Arsenal have put themselves into a favourable Premier League position after an important run of victories and they have one key advantage over their top four rivals
There’s a strong argument that an Arsenal side of yesteryear would have folded instead of securing their third straight Premier League win.
Make no mistake, Mikel Arteta’s men deserved three points in their Spanish boss’ centurion game against a Watford side lacking in quality and ambition.
But offside frustration, an inspired Ben Foster and Pierre-Emerick Aubameyang’s persisting penalty woes all could have derailed the momentum the Gunners now carry into the international break.
Gareth Southgate didn’t deem Ben White or Emile Smith Rowe ready for an England call up but they are the duo spearheading a mini-revival in North London.
Arsenal FC via Getty Images)
White stepped out of the back with conviction before the country’s most in-form attacker found the net once again.
Of course, Smith Rowe’s decisive finish was not without controversy and Claudio Ranieiri had every right to feel incensed after the Gunners failed to return the ball after it was cleared so Watford’s Ozan Tufan could receive treatment.
But Arsenal have a new ruthlessness about them and Arteta was unapologetic about his Italian counterpart’s grievances at full-time.
Should Ben White or Emile Smith Rowe have been in the England squad? Comment below
It was a sixth win in eight and Arteta has gone from the point of no return to realistic top four challengers.
Just over two months ago, the Gunners were bereft, depleted and defeated in a 5-0 lashing at Manchester City but there is now a much needed tenacity and edge to Arteta’s team.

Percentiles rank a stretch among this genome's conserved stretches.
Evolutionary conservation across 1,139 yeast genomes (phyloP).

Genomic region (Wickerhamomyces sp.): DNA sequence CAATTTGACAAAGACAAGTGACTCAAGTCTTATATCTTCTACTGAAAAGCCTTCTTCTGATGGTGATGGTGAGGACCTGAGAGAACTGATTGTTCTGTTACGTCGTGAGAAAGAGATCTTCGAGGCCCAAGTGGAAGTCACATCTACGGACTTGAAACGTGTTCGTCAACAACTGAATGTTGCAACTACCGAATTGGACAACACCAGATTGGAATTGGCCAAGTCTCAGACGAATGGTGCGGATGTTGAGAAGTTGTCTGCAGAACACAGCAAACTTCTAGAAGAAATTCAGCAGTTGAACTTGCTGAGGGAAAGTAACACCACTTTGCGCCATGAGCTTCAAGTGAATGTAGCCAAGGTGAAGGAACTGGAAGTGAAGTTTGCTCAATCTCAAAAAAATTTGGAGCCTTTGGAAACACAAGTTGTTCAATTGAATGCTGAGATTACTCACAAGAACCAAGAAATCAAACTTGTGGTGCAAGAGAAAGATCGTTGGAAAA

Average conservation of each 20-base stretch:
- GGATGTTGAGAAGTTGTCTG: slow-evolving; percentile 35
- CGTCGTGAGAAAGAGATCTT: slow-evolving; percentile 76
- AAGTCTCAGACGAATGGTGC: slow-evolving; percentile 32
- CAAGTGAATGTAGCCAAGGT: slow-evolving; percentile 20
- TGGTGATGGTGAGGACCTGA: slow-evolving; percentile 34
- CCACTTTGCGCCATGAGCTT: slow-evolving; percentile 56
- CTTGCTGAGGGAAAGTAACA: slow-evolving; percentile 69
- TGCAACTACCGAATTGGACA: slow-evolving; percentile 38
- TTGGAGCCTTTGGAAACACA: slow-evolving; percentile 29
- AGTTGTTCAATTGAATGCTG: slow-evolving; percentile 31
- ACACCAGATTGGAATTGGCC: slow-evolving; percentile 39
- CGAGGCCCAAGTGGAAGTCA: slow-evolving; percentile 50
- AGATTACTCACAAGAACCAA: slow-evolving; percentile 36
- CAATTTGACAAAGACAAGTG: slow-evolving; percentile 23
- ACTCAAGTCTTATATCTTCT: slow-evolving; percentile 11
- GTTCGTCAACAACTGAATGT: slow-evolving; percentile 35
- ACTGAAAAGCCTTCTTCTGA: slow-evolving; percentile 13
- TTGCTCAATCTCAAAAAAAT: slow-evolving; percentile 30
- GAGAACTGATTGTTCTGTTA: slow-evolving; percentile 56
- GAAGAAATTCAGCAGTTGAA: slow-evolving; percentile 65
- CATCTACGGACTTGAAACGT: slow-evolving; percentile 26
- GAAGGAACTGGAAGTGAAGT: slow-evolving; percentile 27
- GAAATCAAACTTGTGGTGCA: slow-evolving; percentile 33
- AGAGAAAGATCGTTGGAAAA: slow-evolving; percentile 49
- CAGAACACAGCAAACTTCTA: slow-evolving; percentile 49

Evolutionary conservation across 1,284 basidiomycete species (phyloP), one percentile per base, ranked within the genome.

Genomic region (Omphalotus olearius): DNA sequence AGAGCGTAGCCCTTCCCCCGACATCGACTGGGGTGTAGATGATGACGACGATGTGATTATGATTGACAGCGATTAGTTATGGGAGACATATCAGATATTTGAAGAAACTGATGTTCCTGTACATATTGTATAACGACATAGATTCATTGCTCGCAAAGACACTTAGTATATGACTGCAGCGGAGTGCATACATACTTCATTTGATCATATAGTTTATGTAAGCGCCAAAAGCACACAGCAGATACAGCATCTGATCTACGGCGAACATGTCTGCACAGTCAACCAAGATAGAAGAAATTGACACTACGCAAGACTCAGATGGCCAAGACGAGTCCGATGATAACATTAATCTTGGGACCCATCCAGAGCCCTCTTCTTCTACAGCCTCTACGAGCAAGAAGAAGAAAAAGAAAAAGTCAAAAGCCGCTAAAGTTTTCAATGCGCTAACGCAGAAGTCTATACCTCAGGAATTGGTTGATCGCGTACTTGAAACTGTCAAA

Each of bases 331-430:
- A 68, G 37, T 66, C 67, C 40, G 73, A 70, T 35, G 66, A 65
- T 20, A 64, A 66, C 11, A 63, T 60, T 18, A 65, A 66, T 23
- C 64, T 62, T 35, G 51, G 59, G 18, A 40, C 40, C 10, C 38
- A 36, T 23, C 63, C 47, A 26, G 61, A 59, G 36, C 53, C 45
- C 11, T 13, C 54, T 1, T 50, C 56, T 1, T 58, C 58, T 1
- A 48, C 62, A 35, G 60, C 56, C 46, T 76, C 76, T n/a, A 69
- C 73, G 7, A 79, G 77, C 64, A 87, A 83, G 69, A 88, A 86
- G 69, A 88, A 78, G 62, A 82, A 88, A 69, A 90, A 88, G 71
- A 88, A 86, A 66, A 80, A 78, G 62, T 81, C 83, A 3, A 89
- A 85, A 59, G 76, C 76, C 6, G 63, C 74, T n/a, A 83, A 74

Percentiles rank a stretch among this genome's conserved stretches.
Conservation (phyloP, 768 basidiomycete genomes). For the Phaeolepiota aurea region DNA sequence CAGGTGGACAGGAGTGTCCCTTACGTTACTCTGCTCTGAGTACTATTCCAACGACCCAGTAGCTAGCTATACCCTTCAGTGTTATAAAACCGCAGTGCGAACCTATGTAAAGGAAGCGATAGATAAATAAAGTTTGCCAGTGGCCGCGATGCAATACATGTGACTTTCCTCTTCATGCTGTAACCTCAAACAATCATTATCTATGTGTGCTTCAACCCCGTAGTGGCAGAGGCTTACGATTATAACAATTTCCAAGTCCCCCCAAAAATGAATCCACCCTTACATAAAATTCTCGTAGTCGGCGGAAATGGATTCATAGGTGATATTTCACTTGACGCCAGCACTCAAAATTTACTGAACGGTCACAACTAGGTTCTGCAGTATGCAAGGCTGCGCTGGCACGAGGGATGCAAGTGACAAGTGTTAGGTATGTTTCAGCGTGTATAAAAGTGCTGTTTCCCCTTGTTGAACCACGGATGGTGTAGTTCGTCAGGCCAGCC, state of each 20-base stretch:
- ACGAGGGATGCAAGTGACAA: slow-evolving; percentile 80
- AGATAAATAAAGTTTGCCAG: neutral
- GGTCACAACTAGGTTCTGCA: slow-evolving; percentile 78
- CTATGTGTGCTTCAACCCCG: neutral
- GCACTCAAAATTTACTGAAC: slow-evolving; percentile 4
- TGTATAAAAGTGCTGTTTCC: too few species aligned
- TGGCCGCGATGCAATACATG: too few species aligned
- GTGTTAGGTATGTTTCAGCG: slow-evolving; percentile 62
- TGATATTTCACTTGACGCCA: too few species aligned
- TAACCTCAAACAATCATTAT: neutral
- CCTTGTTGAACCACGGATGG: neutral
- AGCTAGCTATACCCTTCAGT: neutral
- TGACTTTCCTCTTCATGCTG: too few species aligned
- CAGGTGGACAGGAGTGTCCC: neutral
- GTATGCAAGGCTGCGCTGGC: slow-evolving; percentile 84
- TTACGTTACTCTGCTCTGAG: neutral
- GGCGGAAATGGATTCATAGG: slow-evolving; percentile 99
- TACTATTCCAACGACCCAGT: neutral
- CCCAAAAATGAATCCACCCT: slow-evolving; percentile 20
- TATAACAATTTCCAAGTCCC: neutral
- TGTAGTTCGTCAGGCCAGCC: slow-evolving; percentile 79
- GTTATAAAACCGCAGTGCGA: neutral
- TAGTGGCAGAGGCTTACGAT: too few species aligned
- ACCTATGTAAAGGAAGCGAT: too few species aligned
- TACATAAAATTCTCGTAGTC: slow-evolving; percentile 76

Five Premier League managers have already been dismissed but the club’s board have been rewarded for holding their nerve and Arteta has found a settled side.
Arsenal fans have been around for plenty of false dawns but the initially unexpected hope of a top four finish can only be aided by their one advantage of their rivals; no European football.
Arteta is able to spend the weeks with a refreshed squad at London Colney implementing his methods for domestic action.
Missing out on European football for the first time in 25 years is somewhat proving a blessing for the Spaniard.
There are no distractions, and in reality, no excuses.
The extent of the positive Gunners’ impact of midweek inactivity is already being laid bare.
In games played after European matches, Arsenal have dropped just two points.
That contrasts with Manchester United and Tottenham’s eight, Leicester’s seven and West Ham’s six.
Arsenal’s direct rivals are rotating and perhaps struggling to find a balance but that isn’t such a concern for Arteta.
West Ham are flying on joint points with City but perhaps a European hangover will give boss David Moyes more of a selection headache come the knockout stages.
United are in a bottomless mire under Ole Gunnar Solskjaer and Tottenham need to rebuild with serial-winner Antonio Conte.
There is no suggestion or expectation that Arteta and his young squad can usurp the three strongest teams in Manchester City, Chelsea and Liverpool, who all boast elite managers.
But there should be a real belief that the Gunners can push for a Champions League finish should Arteta keep his players fit and firing.
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